Due to empirical data over the years, we can assertively state that mobile converts much less compared to desktop. In the graph below, you can see how people usually spent more time on mobile and convert much less compared to Desktop devices such as laptops and PCs. Doesn’t more time spent on a device mean there should be more conversion from that very same device? Well, it’s complicated but the short answer is “No.”
The aforementioned and shown gap means that all mobile retailers have not been able to properly capitalize on the huge amount of time spent by consumers on their mobile devices. What might be the main reason for this?
- Consumers cannot see enough product details due to responsive design not working properly.
- The website/app isn’t optimised enough, thus navigating through the product information is difficult.
- On mobile devices, it’s difficult to browse multiple products and compare screen data.
- It’s more difficult to input purchase details, especially for the older generation.
- Most users have security concerns when using a mobile device.
Looking into these reasons, some of them are actually very realistic to overcome by implementing changes in your online environment. Of course, if you are limited to selling on a certain platform, there is only so much you can do.
How do E-commerce conversion funnels work?
Why do you need to know how a sales funnel works? Well, looking at the depiction below you can make the conclusion that only around 2 per cent (in the given example) of the customers actually reach the conversion. That being said, if you for some reason direct all of your efforts toward making a conversion, you are missing on the first 6 steps in the process, eventually limiting the number of people getting there.
The ideal sales funnel should be designed specifically to guide customers through every stage naturally and seamlessly. Every click should be so intuitive that even a person not speaking the language should be able to reach the checkout.
As expected, not all of your homepage or landing page visitors reach the product page or even the shopping cart. Even less so get to the checkout and convert it into an actual sale. Each point in the funnel requires your special attention and can be optimised via different methods in order to lead to where you want your customers to be – the bottom of the funnel.
Increasing your E-commerce conversion rate with a visitor-tailored approach
If you think about it, different types of visitors, coming from traffic sources and backgrounds might come to your website for different purposes. Analysing and breaking down all of this information is easier nowadays than in the past. You get pixels, analytics and data that shows you exactly how much time someone has spent on any specific product and you also get to know in bulk where these users have come from. Segment your users and analyse them, then treat them differently to optimise conversions.
Segmenting your visitors to increase conversions
Identifying the main differences between your visitors is the first step toward treating them differently. For example, some might have little to no information about your product, we shall call these first-time visitors. Others might have already visited and don’t need as much information. These might be looking to purchase as soon as possible, or are looking for something they’ve missed in their earlier visit. So what types of visitors can we differentiate?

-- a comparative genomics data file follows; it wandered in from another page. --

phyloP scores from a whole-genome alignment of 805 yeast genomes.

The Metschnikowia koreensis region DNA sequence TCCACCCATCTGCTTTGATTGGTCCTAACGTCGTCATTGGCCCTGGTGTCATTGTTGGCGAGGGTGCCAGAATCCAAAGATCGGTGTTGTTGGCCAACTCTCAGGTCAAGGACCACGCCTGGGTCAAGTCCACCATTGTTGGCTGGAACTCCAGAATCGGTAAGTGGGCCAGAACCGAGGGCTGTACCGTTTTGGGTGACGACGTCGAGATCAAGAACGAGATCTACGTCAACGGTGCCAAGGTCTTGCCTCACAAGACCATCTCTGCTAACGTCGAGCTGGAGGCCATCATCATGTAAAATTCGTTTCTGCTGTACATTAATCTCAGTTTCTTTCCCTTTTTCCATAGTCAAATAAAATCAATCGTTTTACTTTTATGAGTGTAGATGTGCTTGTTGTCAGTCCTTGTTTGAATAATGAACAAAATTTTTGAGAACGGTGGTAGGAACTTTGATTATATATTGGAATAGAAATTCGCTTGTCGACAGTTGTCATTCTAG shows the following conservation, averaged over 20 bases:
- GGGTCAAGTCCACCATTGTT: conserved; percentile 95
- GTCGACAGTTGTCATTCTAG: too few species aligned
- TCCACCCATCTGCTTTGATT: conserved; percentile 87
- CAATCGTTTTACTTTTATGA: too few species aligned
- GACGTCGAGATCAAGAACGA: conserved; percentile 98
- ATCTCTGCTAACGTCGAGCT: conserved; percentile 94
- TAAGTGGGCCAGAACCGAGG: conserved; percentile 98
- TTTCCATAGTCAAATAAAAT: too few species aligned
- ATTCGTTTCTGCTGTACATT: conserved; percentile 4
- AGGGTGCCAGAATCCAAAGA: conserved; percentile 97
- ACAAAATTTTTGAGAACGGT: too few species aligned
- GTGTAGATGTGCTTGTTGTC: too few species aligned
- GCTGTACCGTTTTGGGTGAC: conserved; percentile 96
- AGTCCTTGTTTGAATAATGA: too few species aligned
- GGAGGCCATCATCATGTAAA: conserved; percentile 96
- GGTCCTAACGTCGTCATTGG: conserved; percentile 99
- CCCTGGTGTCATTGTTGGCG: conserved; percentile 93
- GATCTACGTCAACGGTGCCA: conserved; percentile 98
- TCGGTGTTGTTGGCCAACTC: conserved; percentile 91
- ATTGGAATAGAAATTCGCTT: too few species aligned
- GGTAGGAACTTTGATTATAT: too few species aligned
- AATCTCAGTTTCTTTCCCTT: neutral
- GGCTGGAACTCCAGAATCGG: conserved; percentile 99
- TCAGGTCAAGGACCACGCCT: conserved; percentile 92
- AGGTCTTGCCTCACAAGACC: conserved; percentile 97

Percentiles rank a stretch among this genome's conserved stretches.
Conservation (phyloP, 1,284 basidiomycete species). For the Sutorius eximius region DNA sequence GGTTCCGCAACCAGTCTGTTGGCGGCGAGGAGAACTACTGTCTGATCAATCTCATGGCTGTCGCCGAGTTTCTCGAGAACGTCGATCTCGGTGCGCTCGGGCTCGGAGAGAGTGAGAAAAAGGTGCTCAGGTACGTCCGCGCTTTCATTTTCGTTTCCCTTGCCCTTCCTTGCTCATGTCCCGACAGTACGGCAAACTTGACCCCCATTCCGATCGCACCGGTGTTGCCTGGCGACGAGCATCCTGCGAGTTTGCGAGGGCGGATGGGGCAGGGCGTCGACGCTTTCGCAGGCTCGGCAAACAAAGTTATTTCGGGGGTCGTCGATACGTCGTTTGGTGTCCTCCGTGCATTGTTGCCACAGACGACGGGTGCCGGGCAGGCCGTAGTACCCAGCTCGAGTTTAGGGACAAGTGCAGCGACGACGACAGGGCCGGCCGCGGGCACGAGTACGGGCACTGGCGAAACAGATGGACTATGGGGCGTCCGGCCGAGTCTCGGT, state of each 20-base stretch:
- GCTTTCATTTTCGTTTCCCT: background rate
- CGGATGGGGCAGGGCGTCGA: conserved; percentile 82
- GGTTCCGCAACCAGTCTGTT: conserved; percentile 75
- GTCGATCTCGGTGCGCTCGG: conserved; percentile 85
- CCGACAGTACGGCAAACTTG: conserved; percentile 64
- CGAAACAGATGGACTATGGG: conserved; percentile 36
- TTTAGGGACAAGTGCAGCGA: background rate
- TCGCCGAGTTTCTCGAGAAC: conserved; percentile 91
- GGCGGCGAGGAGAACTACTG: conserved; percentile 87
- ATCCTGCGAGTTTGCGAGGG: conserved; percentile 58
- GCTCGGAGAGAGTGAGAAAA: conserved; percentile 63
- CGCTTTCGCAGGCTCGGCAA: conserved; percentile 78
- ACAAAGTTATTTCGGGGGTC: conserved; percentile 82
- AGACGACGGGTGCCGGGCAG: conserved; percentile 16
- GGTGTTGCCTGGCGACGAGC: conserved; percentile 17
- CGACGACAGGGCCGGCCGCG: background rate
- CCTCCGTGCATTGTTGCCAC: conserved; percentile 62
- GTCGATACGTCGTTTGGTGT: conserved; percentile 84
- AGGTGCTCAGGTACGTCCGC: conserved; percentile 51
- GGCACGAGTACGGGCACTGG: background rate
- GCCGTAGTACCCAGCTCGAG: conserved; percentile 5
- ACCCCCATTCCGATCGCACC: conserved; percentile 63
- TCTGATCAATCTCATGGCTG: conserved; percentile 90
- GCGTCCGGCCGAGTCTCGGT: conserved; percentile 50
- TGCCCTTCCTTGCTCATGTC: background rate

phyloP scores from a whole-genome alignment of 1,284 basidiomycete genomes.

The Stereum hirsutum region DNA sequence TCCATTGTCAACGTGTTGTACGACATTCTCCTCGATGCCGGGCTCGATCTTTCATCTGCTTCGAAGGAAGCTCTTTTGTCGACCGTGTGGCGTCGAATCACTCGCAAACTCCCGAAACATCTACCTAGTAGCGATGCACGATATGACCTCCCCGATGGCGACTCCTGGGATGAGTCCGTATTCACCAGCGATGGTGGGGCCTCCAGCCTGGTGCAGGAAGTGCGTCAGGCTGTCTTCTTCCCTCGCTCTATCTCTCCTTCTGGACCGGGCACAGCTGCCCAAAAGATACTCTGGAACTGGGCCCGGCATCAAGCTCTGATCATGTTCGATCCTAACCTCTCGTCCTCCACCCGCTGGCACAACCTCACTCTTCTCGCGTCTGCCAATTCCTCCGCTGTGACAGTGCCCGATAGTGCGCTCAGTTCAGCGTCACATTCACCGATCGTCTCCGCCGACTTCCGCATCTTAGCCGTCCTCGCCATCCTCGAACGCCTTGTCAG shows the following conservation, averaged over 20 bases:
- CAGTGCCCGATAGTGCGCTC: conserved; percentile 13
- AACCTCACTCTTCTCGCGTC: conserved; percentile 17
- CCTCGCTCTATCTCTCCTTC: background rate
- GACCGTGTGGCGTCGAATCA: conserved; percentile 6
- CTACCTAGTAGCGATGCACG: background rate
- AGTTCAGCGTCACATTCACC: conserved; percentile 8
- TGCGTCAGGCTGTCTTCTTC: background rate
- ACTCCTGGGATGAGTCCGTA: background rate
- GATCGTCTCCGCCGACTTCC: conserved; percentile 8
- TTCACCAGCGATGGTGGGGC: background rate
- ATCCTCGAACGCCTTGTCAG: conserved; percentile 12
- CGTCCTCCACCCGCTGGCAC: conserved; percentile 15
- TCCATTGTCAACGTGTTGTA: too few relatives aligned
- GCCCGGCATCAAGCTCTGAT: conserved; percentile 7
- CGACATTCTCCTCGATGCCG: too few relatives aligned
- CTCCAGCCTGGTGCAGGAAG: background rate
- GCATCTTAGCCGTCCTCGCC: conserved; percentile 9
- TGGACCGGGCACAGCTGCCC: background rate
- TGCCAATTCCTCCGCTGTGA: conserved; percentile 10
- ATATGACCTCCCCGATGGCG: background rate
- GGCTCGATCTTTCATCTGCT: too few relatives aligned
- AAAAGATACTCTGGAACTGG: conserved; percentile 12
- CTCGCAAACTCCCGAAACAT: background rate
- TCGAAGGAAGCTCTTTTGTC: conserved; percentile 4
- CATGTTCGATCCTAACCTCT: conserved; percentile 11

- First-time visitors.
- Repeat visitors
- Registered, or previous conversions.
- Users, segmented by search type, for example, paid traffic, organic traffic, etc.
Aside from these, always know that different product category types yield different conversion rates. If you are operating a store with many different products, don’t wonder why some sell more than others, if you’ve targeted the same people. You won’t find much success selling professional gaming mice to 40-year-old women, whereas recipe books, kitchen appliances, furniture and home and garden items might be the case. Of course, that needs investigation and generalisation of your audience.
Some potential customers are in for the promotions. Some studies state that e-commerce marketing strategies are the most successful in cases of active promotions that lead to a vast increase in conversion rates.
Generating the right leads
Regarding whether you are into B2C or B2B E-commerce, or online business, your lead generation game should be quite different. With B2B clients, many things work that don’t with B2C ones and vice-versa. If you are looking for these bulk sales and long-term partnerships that might benefit your business you should take on a more personal approach.
It’s more than likely for a B2C business to generate more leads via Social Media than a B2B one, for the aforementioned reason of things being personal. That leads us to email marketing being more effective for B2B sales. The “Other” section of the graph entails retail, live meetings, networking, etc., which are not really necessarily online. Of course, all of these lead sources have a different ROI, and email leads the chart, being cost-efficient, followed by SEO and PPC.
Talking about PPC, and impressions, Google has constantly reported higher conversion rates through their Search Network and not the Display one. If you’ve been following this post closely you should be able to answer why.
A: The Display Network offers products and services in terms of ads on an algorithm media buying principle. Whereas the Search network ads are triggered by specific searches for the very same product, which makes it much more likely to convert. The CTR (Click-through rate) for Google Ads on mobile averages for all industries at 4.10 per cent, whereas the display network yields only 0.60 per cent.
Regardless of your business type and e-commerce products, you should pay close attention to your audience and their needs. Make sure that you target the right people and that you have designed the best sales funnel for your needs by checking your conversion rate in each step of the process. How many are reaching your checkout compared to the industry average? Optimise, optimise, optimise and if you’ve never actually compared your conversion rates before, start now.